An engineer (right) from the medical AI startup Deepwise Healthcare trains doctors on how to use its AI imaging system, at Wuhan Ninth Hospital, a designated hospital for COVID-19 in Wuhan, Hubei province. (Photo provided to China Daily)
China's leading medical artificial intelligence startups are helping medical workers on the front line deal with the novel coronavirus outbreak, using medical imaging devices embedded with AI to make a clinical diagnosis of the disease, known as COVID-19.
Industry insiders said medical AI is able to help doctors make faster and more accurate clinical diagnosis, while reducing their workload.
Through clinical diagnosis, an estimated identification of COVID-19 cases are made based on symptoms, medical history and computerized tomography, or CT scans, before being confirmed by lab testing, thus reducing possible spread of the virus and improving treatment outcomes.
Deepwise Healthcare, a medical AI pioneer that has offices in Beijing, Shanghai and Hangzhou, capital of Zhejiang province, has deployed nearly 40 medical AI imaging systems -- with newly updated features for COVID-19 patients' CT scan identification -- to hospitals designated for disease treatment across Hubei province.
Its technicians have also been installing and adjusting new AI-powered imaging systems in more than 30 designated hospitals outside the province, while updating its medical AI imaging systems for more than 400 hospitals across the country to better cope with the clinical diagnostic demands of the disease.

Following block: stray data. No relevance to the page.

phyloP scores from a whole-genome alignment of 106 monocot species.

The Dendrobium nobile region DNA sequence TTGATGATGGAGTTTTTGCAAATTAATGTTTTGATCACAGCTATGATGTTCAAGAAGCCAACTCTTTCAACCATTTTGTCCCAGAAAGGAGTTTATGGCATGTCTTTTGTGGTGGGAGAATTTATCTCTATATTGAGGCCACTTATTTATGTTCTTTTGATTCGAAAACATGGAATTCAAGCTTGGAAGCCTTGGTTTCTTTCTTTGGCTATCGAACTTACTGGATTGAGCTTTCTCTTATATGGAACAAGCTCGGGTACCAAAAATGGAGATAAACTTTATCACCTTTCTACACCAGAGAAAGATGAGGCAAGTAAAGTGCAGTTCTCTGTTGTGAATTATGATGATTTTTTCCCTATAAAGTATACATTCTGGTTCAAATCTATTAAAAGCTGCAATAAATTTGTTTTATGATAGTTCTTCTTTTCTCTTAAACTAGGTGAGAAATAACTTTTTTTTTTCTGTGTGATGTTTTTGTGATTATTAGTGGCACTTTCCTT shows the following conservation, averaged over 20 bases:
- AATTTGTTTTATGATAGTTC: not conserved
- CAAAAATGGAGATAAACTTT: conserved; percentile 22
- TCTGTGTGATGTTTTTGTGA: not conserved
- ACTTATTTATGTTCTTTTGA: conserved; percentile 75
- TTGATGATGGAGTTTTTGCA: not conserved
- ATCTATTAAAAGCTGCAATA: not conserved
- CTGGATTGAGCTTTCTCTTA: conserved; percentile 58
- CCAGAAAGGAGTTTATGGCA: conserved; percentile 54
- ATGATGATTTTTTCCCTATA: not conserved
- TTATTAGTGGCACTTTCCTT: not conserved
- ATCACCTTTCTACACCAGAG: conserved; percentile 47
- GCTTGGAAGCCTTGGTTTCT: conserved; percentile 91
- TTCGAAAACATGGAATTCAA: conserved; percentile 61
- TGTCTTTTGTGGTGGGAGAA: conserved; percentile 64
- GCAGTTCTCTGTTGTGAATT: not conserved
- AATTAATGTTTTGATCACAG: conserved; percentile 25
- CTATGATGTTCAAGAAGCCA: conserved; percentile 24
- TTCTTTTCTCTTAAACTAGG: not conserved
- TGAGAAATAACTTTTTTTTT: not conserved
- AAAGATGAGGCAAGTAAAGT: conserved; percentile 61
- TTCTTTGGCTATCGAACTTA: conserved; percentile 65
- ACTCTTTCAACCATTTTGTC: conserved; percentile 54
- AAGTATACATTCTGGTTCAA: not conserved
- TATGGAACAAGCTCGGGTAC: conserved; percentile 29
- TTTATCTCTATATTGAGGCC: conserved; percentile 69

"The significance of applying medical AI in clinical diagnosis of COVID-19 patients is that the clinical diagnosis is made much faster, and with systematic evaluation reports," said Qiao Xin, co-founder and CEO of Deepwise Healthcare.
"That saves doctors on front line time and energy to treat more patients, which is very important considering the large number of patients awaiting diagnosis and treatment."
Yitu Healthcare, the health arm of Shanghai-based AI startup Yitu Technology Co Ltd, has also launched an updated version of an AI imaging evaluation system for COVID-19.
Qiao said his company has also jointly established four online medical AI platforms with partners using cloud technologies, through which radiologists nationwide could lend a hand to the front line, where their counterparts are overloaded with work due to lack of professionals, especially in heavily stricken or remote areas.
Rimag, a Shenzhen-based third-party medical imaging service provider, said its cloud platform using medical AI imaging has provided service to more than 2,100 patients from 20 provinces. It plans to introduce more AI products to the platform to help fight the epidemic.